Aces in April
Beth Hawkins’s “110 Minutes” was a piece of superb journalism. Not only was it well constructed and well written, the emotional impact was gripping. The article left me wanting more.
I also appreciated Dara Moskowitz Grumdahl’s feature article, “No-Guilt Fish.” The information on the state of our aquatic food supply is alarming. Thankfully, there are local alternatives such as MinAqua and Star Prairie farms, as mentioned in the article.
Keeping the Faith
The article “Fate of the Faithful” (May) describes the St. Stephen’s Sunday worshippers the way a sportswriter would comment on an NFL game while watching it on TV. It is uninformed and disrespectful. I have worshipped with this community on a regular basis for more than 30 years, and if it were similar to the article’s characterization, I would have abandoned it long ago.
The individuals who form this community are well-informed, conscience-driven, committed Catholics who are dedicated to social justice and the principle of inclusion. Our form of worship may be unorthodox, but it is authentic.
After reading “Fate of the Faithful” carefully, I feel that it is well balanced. I thought your grasp of the purpose and work of the Second Vatican Council was very balanced and your description of the treatment of progressive parishes pointed out the archdiocesan fear of variations, even minor, in liturgical and pastoral practice in parishes.
Even though the subject can be a depressing one, it ended with the feeling of hope. I want to express my respect for a writer who not only had the courage to write this story, but also the ability to write it so well!
I read with interest and growing dismay your assertions that jazz is “too damn hard—hard to understand, hard to appreciate…even hard to find,” and that it only happens at the Dakota, the Artists’ Quarter, and now, Orchestra Hall (“Hot Summer Nights”).
The Twin Cities has a thriving jazz community with many artists performing in several places pretty much any night of the week. The Dakota and the Artists’ Quarter are primary venues, of course, but we also have the Northrop Jazz Season, jazz at the Walker, and concerts at MacPhail.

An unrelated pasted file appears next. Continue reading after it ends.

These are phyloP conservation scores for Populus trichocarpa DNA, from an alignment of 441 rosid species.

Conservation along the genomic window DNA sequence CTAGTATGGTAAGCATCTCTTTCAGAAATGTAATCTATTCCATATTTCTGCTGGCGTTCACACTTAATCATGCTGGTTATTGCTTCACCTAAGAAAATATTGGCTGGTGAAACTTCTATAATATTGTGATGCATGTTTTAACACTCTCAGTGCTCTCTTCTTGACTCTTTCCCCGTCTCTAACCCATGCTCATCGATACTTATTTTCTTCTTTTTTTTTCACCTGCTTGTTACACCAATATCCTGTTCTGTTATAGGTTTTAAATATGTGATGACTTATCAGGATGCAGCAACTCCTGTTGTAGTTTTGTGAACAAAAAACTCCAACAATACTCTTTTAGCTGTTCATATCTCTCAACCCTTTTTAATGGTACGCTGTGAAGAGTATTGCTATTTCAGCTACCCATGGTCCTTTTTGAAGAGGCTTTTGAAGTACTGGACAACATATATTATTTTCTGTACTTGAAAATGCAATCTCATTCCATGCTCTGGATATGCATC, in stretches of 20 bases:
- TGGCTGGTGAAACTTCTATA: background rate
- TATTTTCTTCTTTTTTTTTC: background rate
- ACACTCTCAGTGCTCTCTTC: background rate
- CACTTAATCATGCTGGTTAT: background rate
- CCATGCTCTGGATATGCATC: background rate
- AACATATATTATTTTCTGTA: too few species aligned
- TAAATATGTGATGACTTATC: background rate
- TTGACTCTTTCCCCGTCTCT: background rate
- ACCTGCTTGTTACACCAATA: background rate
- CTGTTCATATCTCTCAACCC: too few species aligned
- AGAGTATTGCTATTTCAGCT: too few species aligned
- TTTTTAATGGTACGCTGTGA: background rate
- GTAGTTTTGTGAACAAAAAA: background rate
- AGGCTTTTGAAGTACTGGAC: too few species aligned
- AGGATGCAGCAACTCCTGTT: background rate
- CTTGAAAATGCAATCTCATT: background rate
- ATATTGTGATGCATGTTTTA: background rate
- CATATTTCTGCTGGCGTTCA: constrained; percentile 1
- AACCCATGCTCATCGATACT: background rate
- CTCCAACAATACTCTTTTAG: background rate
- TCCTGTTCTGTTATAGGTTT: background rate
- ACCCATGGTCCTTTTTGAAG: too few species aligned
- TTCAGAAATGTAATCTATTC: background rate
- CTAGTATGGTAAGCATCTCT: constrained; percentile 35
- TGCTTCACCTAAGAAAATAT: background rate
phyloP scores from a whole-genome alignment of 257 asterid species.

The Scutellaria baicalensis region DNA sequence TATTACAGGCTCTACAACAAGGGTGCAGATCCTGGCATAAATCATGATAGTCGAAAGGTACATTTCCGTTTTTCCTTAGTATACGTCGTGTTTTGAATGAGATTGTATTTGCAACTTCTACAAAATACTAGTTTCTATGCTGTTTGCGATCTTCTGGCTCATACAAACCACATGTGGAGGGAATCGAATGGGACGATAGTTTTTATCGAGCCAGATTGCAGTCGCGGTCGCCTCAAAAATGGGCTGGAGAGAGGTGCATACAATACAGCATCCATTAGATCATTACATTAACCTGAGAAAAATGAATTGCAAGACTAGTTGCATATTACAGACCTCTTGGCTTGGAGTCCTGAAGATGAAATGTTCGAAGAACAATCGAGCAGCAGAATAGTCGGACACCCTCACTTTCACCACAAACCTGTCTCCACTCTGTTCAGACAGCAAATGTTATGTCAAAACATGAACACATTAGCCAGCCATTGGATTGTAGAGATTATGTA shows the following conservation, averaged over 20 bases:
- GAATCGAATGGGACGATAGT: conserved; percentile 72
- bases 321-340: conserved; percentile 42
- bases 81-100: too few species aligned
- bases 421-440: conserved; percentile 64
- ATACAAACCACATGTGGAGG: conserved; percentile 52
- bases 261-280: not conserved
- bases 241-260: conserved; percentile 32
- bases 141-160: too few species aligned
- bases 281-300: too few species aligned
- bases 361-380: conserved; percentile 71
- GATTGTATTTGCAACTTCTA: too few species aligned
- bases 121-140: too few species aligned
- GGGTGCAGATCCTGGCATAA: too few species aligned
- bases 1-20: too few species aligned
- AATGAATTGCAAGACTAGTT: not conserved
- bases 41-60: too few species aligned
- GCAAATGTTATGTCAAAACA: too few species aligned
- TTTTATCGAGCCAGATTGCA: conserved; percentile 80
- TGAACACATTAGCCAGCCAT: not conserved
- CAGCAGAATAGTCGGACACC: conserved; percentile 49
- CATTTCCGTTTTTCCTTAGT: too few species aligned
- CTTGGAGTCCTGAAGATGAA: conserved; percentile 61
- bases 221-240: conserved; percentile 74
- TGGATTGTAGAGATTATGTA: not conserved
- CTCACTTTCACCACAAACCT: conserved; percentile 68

Finding jazz isn’t hard. Understanding, appreciating, and loving jazz comes with experiencing it.
In your May issue, you stated there was a “problem with jazz” (“Hot Summer Nights”). Like any art form, jazz can be understood on many levels, from pure enjoyment of the melody and rhythm, to a deep understanding of chord progressions and improvisational theory. You said it was hard to appreciate and love. Any harder than acid rock, hip-hop, or modern classical experiments? To each his own. But complaining that jazz is hard to find in the Twin Cities beyond the Dakota and Artists’ Quarter is like saying jazz is hard to find in Greenwich Village beyond the Village Vanguard and Blue Note. Jazz is available here seven nights a week to anyone with open eyes and ears.
The photo on page 87 of our May issue (“Hot Summer Nights”) was taken at the Dakota Jazz Club & Restaurant, but lacked a credit for the location. We regret this omission.
The calculations in “Black Gold” (Talk, May) stated that Triple Espresso produced a laugh every four minutes. The correct figure should be four laughs per one minute, or 520 per show and 1.6 million during its Minneapolis run. Who’s laughing now?
Submit letters via e-mail to email@example.com, or the old-fashioned way to the Mail, Minnesota Monthly, 600 U.S. Trust Building, 730 Second Ave. S., Minneapolis, MN 55402. Please include your daytime phone number and city of residence. Text may be edited for length and clarity.